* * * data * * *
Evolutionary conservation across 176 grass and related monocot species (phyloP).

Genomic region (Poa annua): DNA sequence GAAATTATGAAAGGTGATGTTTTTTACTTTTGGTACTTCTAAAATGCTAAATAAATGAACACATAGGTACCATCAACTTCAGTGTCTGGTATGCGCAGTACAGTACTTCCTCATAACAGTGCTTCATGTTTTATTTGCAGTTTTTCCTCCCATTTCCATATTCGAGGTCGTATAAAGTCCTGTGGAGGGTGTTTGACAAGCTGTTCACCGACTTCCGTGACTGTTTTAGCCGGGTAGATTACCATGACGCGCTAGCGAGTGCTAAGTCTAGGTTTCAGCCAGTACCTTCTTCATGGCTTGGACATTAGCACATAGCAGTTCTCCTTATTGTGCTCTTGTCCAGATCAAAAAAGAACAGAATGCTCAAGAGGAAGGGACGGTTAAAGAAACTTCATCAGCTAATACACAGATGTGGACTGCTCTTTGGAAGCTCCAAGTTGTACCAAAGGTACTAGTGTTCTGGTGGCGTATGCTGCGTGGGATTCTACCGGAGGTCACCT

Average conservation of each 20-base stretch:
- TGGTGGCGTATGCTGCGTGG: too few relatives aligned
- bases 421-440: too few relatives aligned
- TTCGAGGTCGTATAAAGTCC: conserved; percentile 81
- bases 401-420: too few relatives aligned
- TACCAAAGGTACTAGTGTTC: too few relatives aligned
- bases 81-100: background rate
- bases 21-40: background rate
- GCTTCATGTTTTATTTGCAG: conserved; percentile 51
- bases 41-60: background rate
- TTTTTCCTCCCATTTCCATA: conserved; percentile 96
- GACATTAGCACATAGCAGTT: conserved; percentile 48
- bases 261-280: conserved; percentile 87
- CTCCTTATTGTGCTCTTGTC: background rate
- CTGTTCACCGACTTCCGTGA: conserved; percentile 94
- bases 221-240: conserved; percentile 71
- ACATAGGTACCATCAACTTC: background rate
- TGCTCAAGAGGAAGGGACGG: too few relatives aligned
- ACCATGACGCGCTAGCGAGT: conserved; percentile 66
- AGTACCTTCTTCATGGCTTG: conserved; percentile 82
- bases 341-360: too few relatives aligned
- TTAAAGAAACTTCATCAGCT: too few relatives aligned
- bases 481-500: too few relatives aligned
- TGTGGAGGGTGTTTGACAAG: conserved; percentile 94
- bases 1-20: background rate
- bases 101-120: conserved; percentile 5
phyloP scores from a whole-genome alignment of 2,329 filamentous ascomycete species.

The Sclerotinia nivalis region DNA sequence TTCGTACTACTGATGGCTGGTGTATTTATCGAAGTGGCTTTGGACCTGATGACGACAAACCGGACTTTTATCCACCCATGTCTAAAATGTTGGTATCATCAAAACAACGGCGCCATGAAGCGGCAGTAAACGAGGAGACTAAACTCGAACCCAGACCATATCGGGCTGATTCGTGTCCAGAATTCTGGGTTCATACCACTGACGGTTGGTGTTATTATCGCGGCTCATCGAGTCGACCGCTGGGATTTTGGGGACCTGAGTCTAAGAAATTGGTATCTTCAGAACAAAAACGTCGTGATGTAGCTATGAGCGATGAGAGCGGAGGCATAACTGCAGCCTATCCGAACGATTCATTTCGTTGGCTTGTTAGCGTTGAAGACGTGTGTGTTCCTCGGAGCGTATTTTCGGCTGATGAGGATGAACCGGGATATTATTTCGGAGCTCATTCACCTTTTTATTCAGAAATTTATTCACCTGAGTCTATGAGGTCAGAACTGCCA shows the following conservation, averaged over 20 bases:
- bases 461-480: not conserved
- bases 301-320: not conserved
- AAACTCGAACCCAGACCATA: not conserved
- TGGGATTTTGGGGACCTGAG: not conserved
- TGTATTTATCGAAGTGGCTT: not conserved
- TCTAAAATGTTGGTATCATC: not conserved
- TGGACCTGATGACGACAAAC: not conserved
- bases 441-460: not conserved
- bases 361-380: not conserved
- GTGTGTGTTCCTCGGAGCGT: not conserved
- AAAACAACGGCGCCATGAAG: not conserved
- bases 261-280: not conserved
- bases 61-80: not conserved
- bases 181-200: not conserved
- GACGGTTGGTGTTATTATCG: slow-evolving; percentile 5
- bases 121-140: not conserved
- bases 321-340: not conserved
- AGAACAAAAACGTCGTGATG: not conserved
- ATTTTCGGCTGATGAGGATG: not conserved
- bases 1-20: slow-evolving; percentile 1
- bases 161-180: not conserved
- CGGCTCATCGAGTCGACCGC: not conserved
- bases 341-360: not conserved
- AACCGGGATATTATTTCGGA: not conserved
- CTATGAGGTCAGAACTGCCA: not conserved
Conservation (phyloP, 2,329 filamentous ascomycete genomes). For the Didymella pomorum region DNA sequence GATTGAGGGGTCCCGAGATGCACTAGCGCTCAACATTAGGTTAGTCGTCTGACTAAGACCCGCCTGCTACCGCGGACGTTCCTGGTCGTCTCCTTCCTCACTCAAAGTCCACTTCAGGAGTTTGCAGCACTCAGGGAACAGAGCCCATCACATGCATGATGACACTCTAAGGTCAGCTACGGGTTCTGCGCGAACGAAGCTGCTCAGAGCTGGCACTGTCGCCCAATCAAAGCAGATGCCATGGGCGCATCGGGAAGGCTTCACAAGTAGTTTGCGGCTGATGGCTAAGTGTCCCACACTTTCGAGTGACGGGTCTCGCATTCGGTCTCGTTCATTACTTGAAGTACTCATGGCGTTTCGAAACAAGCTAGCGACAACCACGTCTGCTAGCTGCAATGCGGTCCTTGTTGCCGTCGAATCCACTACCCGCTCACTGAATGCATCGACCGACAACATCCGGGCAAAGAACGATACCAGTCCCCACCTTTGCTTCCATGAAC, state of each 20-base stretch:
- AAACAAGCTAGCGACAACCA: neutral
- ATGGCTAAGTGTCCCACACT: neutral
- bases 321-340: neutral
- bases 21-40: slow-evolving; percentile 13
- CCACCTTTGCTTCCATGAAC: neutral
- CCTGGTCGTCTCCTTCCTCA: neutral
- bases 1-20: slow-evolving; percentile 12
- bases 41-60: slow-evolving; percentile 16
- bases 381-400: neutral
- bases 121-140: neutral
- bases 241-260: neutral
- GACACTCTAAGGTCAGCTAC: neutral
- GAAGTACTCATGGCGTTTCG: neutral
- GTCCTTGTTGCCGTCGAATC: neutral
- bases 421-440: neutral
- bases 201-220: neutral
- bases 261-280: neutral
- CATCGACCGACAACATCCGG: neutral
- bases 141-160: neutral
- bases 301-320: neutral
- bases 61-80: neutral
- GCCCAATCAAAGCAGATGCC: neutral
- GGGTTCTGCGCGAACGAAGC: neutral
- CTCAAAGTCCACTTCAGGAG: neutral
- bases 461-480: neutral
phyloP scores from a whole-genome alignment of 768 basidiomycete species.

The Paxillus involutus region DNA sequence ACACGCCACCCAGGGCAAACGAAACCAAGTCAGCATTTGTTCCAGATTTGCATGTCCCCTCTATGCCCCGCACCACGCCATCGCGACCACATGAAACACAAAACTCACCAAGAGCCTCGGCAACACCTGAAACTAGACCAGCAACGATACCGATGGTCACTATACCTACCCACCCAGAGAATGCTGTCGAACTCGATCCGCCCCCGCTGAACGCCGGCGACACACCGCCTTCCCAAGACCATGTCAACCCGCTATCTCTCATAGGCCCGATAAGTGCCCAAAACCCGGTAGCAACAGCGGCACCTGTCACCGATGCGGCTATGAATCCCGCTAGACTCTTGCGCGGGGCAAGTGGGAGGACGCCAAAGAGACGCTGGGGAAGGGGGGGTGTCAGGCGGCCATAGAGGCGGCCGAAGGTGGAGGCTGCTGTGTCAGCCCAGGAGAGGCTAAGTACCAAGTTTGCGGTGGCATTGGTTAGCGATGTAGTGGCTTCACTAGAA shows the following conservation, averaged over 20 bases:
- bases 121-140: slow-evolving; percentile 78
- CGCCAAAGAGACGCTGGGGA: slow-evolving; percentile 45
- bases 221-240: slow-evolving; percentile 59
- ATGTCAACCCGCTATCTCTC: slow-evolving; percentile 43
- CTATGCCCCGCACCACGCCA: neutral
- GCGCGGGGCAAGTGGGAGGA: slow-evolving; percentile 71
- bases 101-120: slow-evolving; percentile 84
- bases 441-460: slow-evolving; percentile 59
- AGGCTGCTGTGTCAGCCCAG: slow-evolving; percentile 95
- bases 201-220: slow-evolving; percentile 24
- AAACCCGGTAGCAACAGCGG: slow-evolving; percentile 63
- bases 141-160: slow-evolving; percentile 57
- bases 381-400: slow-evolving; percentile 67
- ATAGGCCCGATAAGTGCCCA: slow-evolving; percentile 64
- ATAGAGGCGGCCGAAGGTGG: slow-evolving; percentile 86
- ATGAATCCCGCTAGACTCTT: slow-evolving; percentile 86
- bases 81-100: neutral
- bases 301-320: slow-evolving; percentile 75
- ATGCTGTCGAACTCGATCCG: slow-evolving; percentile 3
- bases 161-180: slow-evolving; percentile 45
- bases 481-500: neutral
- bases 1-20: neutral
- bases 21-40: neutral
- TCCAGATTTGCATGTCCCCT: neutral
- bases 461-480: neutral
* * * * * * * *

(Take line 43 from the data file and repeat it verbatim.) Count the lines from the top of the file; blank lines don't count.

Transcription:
- bases 61-80: not conserved